Just yesterday, Rush Limbaugh was exposed as it was discovered that New Delhi was the most popular source for ?shares? on his ?Rush Babes for America? Facebook promotion. This suggested he was outsourcing ?astroturf? by paying experts in India to pad his traffic figures and perceived female support.
Here's an essay by Sen. Bill Frist (R-TN, retired) that encapsulates the problem Republicans will have in trying to block the expansion of health care insurance for those who are not insured. Writing in The Week:
Why both parties should embrace ObamaCare's state exchangesWhile you may remember Bill Frist as an ex-majority leader in the Senate during the Bush years, don't forget this part of Frist's resume:
Largely lost in the fight over ObamaCare is a worthy provision that lets states develop insurance systems that are right for them ? but they must act soon
posted on July 18, 2012
He is a fourth-generation Tennessean. His great-great grandfather was one of the founders of Chattanooga, Tennessee, and his father was a doctor and founded the health care business organization which became Hospital Corporation of America. Frist's brother, Thomas Jr., became chairman and chief executive of Hospital Corporation of America in 1997.Have any doubts that Frist is aiming at GOP governors? Here's what he pointedly says:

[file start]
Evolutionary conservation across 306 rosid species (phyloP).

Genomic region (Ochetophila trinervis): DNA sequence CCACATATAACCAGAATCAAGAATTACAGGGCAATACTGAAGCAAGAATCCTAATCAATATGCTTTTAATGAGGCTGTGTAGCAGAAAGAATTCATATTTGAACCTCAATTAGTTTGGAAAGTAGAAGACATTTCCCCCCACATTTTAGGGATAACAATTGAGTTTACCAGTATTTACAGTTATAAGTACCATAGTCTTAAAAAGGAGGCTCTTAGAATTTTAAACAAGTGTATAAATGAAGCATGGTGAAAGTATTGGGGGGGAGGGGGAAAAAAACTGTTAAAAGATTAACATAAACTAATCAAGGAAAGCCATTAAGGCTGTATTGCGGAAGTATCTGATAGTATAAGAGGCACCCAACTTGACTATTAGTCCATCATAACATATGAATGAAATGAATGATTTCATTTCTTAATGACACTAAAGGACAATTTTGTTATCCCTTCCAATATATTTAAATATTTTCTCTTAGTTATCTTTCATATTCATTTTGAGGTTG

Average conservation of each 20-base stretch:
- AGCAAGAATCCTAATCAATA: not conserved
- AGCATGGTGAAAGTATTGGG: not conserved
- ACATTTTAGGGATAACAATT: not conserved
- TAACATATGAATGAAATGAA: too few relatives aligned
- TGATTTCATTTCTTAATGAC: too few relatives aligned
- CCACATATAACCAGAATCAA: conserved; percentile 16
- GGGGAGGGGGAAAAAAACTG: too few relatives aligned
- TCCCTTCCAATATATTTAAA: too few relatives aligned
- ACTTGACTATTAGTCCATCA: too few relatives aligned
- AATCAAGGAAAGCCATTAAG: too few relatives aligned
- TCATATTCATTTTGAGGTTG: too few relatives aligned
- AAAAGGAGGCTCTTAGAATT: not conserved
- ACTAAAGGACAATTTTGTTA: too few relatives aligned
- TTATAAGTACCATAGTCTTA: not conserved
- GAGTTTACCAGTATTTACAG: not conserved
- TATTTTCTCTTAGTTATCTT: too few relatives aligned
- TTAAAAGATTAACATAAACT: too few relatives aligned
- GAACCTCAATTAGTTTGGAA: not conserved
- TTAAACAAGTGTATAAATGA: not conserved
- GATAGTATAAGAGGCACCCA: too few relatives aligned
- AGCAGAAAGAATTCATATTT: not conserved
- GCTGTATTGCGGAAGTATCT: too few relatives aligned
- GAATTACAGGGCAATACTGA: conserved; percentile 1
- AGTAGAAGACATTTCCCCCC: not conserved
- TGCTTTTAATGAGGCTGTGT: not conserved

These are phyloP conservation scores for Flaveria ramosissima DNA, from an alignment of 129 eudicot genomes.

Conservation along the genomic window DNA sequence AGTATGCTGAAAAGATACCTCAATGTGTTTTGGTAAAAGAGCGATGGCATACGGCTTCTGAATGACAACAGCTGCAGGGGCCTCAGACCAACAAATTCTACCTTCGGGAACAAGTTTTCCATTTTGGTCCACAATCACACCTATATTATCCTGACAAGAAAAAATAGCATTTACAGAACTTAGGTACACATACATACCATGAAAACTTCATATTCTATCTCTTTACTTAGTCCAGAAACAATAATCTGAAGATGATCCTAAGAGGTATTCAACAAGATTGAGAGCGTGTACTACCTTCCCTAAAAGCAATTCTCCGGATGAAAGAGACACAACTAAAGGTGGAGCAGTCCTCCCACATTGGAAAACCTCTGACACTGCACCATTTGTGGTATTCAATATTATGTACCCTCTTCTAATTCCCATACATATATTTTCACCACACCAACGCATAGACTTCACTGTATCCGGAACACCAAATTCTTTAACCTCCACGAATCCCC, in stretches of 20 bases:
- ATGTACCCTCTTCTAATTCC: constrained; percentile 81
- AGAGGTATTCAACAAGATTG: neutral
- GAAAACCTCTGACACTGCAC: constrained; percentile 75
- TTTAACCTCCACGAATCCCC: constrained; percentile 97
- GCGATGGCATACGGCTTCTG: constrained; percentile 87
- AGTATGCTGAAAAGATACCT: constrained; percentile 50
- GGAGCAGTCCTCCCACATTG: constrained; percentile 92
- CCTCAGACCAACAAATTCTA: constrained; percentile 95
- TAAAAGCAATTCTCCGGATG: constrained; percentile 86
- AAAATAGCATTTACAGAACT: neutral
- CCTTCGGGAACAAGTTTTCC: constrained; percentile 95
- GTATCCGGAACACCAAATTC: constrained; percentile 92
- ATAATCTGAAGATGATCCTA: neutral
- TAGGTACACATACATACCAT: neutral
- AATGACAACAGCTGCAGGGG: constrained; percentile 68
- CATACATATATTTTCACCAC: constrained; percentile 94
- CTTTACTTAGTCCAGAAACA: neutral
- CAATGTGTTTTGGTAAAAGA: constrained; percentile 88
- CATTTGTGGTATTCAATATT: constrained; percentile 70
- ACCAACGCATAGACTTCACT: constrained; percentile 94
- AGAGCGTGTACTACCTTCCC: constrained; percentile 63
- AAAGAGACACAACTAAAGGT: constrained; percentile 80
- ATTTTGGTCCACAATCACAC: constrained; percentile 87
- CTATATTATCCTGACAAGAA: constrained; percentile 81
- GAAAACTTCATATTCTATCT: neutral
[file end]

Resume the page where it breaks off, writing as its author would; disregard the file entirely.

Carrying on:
Enacting some sort of exchange establishment legislation is expected to be crucial to receiving federal approval for a state-run exchange. And though some GOP governors refuse to set up an exchange of their own, I see little advantage for states to default to the federally designed, one-size-fits-all exchange when they can design and run their own.On the one hand there will be political pressure to avoid any cooperation at all. This effort (pdf), for example, is a letter from Republican members of Congress encouraging governors to avoid any cooperation with state exchanges.
(Continue reading below the fold.)